Live Review: Sons of Liberty and Preacher Stone at Nightrain, Bradford on 29-03-23

Written by and photos by: NICK ASHTON

Dust off your Stetson, saddle up your horse and catch these two terrific bands live on a stage near you!

The Preacher Stone / Sons of Liberty co-headline tour rolled into Bradford’s Nightrain on a dank Wednesday evening, promising to raise our spirits with the finest Southern-fried rock n roll. And boy, did they deliver! Dubbed the Old Country Ramble, there was nothing pedestrian about either band’s performance tonight. First up were North Carolina’s Preacher Stone, a band new to me but one that I will be revisiting at the earliest opportunity.  Launching into their set with Mother to Bed and Lazarus it becomes apparent very quickly that these boys are not here to take any prisoners. Their live sound is heavier than that on record, perhaps due to the absence of keyboards. The twin guitar attack of Marty Hill and Ben Robinson ensure that the songs are delivered with plenty of energy and that patented Southern rock blend of slide guitar and harmony. They quickly have the audience in the palm of their hand, winning over new converts to their cause.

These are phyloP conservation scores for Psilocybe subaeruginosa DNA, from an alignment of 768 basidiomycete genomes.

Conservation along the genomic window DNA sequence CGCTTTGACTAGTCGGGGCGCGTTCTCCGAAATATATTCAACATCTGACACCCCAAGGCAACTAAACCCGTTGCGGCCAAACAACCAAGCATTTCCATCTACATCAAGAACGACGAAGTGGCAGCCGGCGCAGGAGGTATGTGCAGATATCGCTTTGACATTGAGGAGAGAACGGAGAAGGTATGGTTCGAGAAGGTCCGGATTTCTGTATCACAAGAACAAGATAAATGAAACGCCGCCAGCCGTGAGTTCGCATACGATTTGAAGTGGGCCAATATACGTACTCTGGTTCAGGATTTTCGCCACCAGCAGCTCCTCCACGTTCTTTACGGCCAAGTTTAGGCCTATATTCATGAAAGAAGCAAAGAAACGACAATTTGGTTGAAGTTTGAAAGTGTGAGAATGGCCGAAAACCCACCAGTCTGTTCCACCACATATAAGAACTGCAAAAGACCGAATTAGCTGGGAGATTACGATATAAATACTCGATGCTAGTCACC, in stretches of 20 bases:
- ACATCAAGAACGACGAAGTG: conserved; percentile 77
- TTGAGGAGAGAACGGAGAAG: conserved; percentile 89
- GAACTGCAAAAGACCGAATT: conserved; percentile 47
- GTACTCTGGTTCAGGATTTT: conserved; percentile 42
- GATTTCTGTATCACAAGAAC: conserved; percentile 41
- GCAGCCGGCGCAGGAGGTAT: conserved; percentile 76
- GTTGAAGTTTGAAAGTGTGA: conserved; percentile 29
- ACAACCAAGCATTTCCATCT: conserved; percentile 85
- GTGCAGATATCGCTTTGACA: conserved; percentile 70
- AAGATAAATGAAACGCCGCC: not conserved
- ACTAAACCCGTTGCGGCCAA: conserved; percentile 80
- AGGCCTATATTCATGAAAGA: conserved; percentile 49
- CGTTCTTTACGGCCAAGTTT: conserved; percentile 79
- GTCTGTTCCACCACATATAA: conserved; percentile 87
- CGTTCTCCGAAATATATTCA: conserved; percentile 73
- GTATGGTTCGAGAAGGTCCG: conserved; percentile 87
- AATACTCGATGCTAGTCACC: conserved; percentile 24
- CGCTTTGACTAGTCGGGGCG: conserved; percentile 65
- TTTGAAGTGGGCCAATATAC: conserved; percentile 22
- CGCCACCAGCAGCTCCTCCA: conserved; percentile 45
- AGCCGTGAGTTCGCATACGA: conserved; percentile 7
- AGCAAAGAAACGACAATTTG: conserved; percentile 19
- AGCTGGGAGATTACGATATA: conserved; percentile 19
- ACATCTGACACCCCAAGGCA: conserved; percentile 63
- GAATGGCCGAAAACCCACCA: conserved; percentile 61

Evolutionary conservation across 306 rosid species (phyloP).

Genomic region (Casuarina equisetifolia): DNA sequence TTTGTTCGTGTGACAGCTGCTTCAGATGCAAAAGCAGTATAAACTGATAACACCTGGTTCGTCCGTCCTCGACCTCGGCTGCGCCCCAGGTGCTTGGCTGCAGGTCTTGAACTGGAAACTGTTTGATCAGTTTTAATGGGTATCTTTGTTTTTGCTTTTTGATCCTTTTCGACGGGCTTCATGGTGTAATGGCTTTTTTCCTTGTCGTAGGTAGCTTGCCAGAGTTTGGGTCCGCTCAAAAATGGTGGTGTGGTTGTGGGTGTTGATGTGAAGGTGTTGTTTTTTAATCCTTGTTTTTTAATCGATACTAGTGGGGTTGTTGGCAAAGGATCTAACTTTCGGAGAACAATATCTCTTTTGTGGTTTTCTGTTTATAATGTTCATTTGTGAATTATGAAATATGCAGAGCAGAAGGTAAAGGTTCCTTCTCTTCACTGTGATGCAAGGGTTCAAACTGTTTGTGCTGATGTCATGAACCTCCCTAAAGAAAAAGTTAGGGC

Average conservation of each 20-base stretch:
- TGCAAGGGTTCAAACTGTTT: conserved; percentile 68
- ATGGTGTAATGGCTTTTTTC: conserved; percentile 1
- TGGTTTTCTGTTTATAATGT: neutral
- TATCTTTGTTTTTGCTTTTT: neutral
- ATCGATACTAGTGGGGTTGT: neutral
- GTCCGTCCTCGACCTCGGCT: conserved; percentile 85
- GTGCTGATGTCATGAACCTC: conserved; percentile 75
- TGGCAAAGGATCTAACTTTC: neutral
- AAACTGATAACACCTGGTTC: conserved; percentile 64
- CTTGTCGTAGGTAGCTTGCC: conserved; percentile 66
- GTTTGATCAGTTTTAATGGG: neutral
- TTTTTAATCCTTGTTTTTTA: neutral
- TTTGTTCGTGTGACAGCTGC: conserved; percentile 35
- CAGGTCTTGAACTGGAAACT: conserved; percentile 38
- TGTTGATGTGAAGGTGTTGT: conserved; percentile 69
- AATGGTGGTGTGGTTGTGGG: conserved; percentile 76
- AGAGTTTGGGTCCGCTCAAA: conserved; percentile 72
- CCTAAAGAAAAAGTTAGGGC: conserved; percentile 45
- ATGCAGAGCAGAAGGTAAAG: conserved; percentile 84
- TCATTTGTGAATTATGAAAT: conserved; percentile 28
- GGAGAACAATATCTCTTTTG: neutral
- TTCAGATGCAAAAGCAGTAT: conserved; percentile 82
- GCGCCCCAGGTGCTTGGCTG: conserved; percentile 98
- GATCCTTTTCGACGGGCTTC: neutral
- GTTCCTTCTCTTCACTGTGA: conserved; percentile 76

Moving on through the set, we reach an early highlight in the form of Old Fashioned Ass Whoopin’ Sum Bitch. Singer Ronnie Riddle tells me after the show that this song has been in their set from the very beginning, and that he feared a riot from the audience if they ever dropped it. The only time that they considered doing so, at an all-ages family show at a county fair, they were given permission by the mayor himself to come back and play it as an encore in order to keep the peace. Lyrically, the song tells the story of the archetypal ornery Southern hellraiser and the generations that he spawned, set against some memorable guitar work and one of the first of many big solos of the night.  

Tales of whiskey drinking and hard living follow thick and fast via That’s Just The Whisky Talkin’ and Livin’ Proof until we reach another highlight in the form of Not Today. If you are a fan of the TV series Sons of Anarchy you will recognise this song, as it was featured in two seasons of the show. As Ronnie explains, this kind of exposure is priceless for an unknown band: all of a sudden you could hear Not Today everywhere and the band were in demand. In fact, were it not for the success of this song, they would not have been kickin’ ass in Bradford on a school night. Just as the audience’s cheers die down, the band leave the stage: could their set be over already? That question is answered quickly as powerhouse drummer Josh Wyatt begins a modern-day rarity: the drum solo. Now usually this is a cue for most people to head to the bar for some refreshment; but Josh holds the audience with a display of technical expertise as he rattles around Sons’ drummer, Steve Byrne’s huge kit. Then it’s into the final straight as the band return and more asses are kicked. Ronnie delivers an old North Carolina toast “Here’s to you and here’s to me, may we never disagree. But if we do, fuck you, here’s to meto much amusement and before long The Preacher’s set is over.